Instead, observes Greenpeace News, the pledges of the main polluters seem to be toward devastation of the existing climate. Greenpeace draws such an inference from the kind of targets that those with a big carbon footprint are promising, ones that avoid reduction of human-caused global warming pollution significantly enough to steer away from climate catastrophe.
Source: The Third Degree.
“While three degrees of warming would likely be catastrophic. But even 2 degrees C risks possible partial, but irreversible de-glaciation of the Greenland ice sheet and even the West Antarctic ice sheet, that could eventually lead to sea level rise of several meters. Half-of-one degree more could lead to 20-80% loss of the Amazon rain forest and countless species that live in the rain forest.”
The only way the Copenhagen Accord could possibly be a useful political declaration was if its January 31st deadline had been met with tougher new greenhouse gas emission targets. After all, its stated goal is supposed to be to keep global temperatures from rising above 2 degrees C (3.6 degrees F) to avoid the worst impacts of climate change.
But governments tried to green wash their failure at the UN Copenhagen climate summit by merely repeating existing targets and dressing them up as action. So far, these targets will fail to hold global warming to below 3 degrees C; an increase which threatens to have horrendous consequences.
For instance, as HuffPo contributor Gazelle Emami has observed, Canada’s pledge to reduce Greenhouse Gas Emissions actually represents an increase of 2.5% over the 1990 baseline.
Greenpeace International glumly notes that “the European Union repeated its target of a 20 percent emissions cut against 1990 levels – old news, and only half of what is required.”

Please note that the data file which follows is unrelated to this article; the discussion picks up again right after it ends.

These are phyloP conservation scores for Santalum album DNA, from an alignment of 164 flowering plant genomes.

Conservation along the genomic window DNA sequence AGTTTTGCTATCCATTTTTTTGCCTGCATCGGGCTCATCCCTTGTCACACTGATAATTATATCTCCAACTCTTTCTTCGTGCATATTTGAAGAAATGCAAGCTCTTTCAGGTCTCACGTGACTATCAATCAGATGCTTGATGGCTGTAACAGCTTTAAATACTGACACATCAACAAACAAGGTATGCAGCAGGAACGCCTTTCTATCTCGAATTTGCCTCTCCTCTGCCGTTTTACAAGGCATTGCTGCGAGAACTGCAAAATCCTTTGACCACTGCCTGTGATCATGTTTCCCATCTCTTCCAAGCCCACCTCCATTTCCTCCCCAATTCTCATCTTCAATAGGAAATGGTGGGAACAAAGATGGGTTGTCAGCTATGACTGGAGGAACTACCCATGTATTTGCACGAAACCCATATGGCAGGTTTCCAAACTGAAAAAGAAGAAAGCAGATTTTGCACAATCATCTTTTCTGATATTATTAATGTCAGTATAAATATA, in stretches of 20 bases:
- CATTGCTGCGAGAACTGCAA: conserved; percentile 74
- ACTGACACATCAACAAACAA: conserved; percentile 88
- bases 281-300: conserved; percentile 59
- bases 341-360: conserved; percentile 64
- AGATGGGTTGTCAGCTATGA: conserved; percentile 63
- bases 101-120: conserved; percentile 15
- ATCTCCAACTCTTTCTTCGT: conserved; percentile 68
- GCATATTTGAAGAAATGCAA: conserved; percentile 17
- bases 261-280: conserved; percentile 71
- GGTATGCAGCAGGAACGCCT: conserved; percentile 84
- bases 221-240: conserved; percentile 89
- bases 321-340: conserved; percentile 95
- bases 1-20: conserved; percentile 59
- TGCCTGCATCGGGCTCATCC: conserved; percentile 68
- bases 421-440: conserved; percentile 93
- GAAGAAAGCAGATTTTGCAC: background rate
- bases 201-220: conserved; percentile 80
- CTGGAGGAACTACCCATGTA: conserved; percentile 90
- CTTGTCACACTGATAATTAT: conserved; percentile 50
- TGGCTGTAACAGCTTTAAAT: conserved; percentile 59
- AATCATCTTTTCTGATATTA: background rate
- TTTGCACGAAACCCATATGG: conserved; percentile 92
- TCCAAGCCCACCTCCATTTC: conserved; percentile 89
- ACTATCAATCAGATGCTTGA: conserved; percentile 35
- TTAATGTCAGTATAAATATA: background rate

“The US is sticking by the meagre 17 percent of 2005 levels but making that dependent of domestic legislation.” To give teeth to any new international agreement on climate change, observes Greenpeace, “it must be set in a legally binding agreement.”
The other major polluter, China, insists that any reductions will be voluntary. As HuffPo contributor John Heilprin reports, the United Nations warns that while the goals on reducing greenhouse gases announced by major industrialized nations are a step forward, they are insufficient to forestall the disastrous effects of climate change by mid-century.
By 2020, industrialised nations must cut their greenhouse gas emissions by 40% below 1990 levels and developing countries need to reduce their projected growth in emissions by 15-30%. Further, the industrialised world needs to provide developing countries with new and additional funding of at least USD 140 billion annually to support clean energy and other mitigation activities, forest protection and adaptation.
It is the poorest and those least responsible for causing the problem who are most vulnerable to the effects of climate change. The fight for survival of millions of people around the world and countless species of plants and animals is the brutal reality as permafrost melts, sea levels rise, tropical storms batter continents and once-fertile lands battle with floods or drought. But climate change knows no borders – we will all feel its impacts. It threatens economies, environments, human society and welfare.
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